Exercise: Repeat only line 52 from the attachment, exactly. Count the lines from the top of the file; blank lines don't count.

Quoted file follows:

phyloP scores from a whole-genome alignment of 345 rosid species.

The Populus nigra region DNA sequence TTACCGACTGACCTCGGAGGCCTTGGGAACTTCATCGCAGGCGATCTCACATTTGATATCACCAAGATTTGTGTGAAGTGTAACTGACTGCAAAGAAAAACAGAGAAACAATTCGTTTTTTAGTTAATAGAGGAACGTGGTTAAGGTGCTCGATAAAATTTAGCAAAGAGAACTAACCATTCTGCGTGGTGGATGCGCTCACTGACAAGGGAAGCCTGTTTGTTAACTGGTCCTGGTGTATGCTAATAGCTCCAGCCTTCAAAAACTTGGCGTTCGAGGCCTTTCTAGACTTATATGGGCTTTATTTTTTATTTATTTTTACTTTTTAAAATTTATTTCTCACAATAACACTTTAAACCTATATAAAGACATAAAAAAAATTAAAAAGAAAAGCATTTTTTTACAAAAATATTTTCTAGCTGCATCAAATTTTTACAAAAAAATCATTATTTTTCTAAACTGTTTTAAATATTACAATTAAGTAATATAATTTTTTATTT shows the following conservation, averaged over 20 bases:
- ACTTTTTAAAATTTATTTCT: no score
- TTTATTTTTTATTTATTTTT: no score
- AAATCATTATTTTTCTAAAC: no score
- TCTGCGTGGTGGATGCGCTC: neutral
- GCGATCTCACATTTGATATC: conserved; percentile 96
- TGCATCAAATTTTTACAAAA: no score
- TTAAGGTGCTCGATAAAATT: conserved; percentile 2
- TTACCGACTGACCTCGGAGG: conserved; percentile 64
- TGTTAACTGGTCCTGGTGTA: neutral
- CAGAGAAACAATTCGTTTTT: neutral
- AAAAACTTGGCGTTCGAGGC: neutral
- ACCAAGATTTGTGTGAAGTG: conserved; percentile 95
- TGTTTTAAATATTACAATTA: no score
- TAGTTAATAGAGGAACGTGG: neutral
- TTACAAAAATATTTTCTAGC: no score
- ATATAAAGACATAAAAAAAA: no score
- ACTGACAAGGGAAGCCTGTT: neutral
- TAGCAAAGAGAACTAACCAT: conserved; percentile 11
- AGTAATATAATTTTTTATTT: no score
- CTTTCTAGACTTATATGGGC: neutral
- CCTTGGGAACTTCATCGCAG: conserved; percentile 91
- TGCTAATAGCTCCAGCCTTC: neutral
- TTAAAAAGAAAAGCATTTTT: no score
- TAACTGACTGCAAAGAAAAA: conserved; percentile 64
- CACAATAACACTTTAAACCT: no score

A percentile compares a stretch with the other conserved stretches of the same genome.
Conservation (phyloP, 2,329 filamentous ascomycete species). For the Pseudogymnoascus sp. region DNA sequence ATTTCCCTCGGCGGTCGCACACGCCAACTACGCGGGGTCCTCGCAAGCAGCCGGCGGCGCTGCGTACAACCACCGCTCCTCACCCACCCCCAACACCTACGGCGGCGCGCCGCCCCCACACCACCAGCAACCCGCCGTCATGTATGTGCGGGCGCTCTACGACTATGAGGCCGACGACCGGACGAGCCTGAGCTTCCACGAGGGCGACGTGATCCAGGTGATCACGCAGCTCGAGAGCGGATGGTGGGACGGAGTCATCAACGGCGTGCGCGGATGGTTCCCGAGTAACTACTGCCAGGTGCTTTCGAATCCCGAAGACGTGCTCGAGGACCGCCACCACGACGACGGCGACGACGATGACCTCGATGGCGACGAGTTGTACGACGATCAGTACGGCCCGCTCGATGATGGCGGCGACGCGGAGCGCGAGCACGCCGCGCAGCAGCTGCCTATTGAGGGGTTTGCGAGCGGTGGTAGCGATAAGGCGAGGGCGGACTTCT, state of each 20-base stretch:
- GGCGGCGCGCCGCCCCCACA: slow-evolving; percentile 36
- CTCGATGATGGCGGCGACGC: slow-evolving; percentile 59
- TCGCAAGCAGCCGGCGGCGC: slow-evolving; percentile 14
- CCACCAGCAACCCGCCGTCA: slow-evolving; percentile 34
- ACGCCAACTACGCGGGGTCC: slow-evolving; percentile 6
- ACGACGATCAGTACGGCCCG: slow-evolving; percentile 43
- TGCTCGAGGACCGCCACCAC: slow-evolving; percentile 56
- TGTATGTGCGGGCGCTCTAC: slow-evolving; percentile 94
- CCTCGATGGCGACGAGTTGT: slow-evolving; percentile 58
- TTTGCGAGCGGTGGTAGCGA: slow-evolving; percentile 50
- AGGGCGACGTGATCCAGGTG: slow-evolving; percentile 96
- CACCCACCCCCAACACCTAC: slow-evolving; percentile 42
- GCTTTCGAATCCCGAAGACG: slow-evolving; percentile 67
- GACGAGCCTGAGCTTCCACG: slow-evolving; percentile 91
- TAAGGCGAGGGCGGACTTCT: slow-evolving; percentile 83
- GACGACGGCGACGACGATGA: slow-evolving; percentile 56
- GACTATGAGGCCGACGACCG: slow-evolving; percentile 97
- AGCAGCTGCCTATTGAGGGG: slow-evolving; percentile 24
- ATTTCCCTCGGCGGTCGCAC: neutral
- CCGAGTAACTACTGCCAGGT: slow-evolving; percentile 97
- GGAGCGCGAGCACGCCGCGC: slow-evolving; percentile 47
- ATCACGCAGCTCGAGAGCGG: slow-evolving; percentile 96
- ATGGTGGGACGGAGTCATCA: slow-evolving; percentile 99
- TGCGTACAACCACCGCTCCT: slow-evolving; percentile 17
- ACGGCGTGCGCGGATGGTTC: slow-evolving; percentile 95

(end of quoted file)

- ATGGTGGGACGGAGTCATCA: slow-evolving; percentile 99